Tavastia, Helsinki, Finland, May 5th 2007

Who would've thought what the new wave of metal boom all over the world would cause, but here we were, the Tavastia club packed like a can of sardines on a Saturday evening and everybody going nuts like this was their first gig ever. Things couldn't be better from the bands point of view, but as a crowd member it gets distressful when not being able to move your body yourself. At least you didn't waste your own energy, but let others do the clapping and cheering instead. I still had to join in the fun though, as well as one could in the pressure of the sold out club. It's funny how the mood catches everyone like flu and finally when Saxon came on stage the club was boiling from excitement.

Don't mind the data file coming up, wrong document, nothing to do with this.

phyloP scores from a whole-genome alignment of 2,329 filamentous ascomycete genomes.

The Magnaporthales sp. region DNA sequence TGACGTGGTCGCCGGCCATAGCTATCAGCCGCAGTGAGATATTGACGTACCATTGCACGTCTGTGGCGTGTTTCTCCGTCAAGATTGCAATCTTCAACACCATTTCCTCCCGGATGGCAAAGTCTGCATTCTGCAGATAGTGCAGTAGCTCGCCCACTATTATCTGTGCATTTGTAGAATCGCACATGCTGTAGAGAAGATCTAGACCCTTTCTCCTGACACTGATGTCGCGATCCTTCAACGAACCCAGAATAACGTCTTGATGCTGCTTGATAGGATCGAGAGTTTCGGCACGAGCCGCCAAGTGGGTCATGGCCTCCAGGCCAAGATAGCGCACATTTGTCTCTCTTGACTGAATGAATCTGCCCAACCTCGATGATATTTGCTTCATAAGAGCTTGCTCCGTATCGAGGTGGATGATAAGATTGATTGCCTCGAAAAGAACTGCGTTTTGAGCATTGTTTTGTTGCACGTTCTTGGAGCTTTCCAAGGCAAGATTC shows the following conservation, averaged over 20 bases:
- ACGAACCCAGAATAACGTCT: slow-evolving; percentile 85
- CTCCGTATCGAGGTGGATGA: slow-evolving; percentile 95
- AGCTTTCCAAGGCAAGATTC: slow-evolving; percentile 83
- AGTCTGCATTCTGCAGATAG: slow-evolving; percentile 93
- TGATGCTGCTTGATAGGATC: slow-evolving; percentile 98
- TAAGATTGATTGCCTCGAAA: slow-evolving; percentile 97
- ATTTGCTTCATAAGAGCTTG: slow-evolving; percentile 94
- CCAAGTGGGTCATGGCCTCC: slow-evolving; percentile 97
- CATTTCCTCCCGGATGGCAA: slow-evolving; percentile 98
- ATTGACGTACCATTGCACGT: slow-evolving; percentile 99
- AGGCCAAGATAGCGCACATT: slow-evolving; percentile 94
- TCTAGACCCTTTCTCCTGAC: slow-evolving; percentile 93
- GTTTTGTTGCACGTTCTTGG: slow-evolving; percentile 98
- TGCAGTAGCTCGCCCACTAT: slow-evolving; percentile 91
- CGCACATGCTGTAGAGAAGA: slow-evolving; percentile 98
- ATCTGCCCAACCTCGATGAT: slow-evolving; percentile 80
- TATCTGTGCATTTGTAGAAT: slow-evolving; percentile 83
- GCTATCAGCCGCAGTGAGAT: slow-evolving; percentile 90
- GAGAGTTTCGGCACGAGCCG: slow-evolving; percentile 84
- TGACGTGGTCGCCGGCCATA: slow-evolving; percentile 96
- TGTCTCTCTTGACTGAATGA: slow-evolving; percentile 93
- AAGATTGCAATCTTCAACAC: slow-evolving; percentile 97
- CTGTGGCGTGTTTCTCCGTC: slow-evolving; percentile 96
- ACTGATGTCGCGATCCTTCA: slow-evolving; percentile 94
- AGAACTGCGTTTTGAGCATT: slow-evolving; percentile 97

HELLFUELED from Sweden have managed to get quite a lot of fans from Finland as well. Might be their Black Label Society-type of metal that interests the metal fans, but the band plays very balanced shows too. I only had time to catch two songs from the band, and the place was packed by this time already. Not all knew who the band on stage was, but there were dedicated fans as well. It was very noisy already at this point, and the levels only got higher during the evening. Hellfueled was the evenings heaviest band, and each band played a little bit different metal. Some Saxon fans weren't into Masterplan or Hellfueled and the other way round. With a line-up like this you just can't please everyone.